To compare the genome-wide DNA methylation patterns among leiomyomas (L1, L2, and L3), the corresponding myometrium with leiomyomas (M1, M2, and M3), and the myometrium without leiomyomas (C1, C2, and C3), the hierarchical clustering was analyzed according to the DNA methylation status. Myometrium without leiomyomas (C1, C2, and C3) and myometrium with leiomyomas (M1, M2, and M3) showed a similar DNA methylation profiles, and these 6 tissues were classified into the same cluster group (Figure 1A). On the other hand, leiomyomas (L1, L2, and L3) were clustered separately from myometrium with or without leiomyomas (Figure 1A). The DNA methylation profiles of these 9 tissues were further compared with a principal component analysis. In Figure 1B, the component-1 and component-2 axes clearly distinguished leiomyomas (L1, L2, and L3) from myometrium with (M1, M2, and M3) or without (C1, C2, and C3) leiomyomas, while myometrium with leiomyomas (M1, M2, and M3) was very close to myometrium without leiomyomas (C1, C2, and C3). These results indicate that myometrium with and without leiomyomas have quite similar DNA methylation profiles whereas leiomyomas are clearly distinguished from the myometrium in terms of DNA methylation profiles.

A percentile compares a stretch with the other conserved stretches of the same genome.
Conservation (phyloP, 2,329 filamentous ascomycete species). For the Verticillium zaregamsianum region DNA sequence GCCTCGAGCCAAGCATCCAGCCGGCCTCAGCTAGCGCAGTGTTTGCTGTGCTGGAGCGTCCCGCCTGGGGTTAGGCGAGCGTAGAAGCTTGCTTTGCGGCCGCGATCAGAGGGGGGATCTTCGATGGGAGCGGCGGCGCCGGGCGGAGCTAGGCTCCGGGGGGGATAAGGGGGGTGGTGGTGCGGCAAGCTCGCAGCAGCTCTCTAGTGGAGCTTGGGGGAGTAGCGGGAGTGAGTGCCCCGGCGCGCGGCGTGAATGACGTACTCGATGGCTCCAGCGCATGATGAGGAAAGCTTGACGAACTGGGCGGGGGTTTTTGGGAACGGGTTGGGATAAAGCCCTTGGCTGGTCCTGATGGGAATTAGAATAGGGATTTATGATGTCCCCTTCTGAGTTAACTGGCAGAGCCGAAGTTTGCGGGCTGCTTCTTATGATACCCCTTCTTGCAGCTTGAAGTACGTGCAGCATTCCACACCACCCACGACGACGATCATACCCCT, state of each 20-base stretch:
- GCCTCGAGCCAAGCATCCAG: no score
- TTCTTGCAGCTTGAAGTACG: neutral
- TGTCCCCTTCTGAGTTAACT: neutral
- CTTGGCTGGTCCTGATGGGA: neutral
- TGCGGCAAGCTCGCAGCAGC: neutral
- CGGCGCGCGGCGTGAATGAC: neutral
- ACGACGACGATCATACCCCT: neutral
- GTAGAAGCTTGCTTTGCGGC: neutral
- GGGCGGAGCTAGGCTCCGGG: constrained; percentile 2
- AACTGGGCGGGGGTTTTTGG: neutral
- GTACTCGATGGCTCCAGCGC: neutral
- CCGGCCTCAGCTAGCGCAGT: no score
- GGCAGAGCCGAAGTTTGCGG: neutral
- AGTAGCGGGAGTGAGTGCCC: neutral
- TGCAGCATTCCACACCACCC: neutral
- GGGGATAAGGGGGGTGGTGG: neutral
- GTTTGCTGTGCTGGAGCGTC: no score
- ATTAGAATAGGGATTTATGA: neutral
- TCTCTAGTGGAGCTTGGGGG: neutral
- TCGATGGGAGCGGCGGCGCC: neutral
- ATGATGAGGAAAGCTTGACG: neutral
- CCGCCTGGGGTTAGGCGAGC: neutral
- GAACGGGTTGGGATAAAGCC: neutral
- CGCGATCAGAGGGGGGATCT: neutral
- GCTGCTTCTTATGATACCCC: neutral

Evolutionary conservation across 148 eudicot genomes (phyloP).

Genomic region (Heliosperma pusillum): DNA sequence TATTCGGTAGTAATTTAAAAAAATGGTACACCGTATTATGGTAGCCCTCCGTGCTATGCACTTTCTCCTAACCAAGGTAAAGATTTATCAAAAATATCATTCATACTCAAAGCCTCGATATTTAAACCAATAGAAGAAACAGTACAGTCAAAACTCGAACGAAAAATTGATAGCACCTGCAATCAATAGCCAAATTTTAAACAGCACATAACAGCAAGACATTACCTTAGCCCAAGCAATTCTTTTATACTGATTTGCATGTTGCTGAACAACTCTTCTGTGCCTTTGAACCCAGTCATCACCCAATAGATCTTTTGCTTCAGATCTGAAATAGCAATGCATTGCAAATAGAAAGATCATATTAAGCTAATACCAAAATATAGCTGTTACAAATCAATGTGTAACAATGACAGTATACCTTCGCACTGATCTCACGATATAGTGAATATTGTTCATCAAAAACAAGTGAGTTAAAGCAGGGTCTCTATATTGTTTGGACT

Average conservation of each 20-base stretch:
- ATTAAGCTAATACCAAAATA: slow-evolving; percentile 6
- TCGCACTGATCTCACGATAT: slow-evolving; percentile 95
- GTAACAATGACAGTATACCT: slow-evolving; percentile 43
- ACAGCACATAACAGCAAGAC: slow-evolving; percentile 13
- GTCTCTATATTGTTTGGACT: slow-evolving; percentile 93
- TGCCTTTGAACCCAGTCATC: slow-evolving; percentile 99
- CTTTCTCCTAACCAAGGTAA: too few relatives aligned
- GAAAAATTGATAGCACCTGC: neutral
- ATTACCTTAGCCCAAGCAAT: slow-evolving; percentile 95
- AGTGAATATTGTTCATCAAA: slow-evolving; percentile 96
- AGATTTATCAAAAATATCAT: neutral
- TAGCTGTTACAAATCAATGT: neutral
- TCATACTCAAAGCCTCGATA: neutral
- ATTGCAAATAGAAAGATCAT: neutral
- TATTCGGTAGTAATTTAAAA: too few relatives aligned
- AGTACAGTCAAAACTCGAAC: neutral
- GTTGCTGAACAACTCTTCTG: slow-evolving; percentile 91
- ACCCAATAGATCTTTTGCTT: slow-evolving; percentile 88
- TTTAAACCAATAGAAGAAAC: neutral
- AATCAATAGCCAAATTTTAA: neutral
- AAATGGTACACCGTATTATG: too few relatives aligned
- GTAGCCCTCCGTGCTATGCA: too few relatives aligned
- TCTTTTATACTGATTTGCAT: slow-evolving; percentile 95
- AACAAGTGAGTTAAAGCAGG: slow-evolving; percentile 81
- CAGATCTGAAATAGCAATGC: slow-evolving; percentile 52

DNA methylation profiles and mRNA expression profiles of leiomyomas (L1, L2 and L3), myometrium with leiomyomas (M1, M2 and M3) and myometrium without leiomyomas (C1, C2 and C3) were compared using hierarchical clustering analyses and principal component analyses. A: Hierarchical clustering analyses according to DNA methylation profiles. The Heat map in hierarchical clustering analysis indicates DNA methylation levels from unmethylated (blue) to completely methylated (yellow). Distances of DNA methylation pattern (Euclidean Distances) were calculated by MultiExperiment Viewer. B: Principal component analyses according to DNA methylation profiles. Vertical axis and horizontal axis show principal component numbers, respectively. The principal component analyses were performed using MultiExperiment Viewer. C: Hierarchical clustering analyses according to mRNA expression profiles. The Heat map in hierarchical clustering analysis indicates mRNA expression levels from low (blue) to high (yellow). Distances of mRNA expression pattern (Euclidean Distances) were shown on the left side. D: Principal component analyses according to mRNA expression profiles. Vertical axis and horizontal axis show principal component numbers, respectively.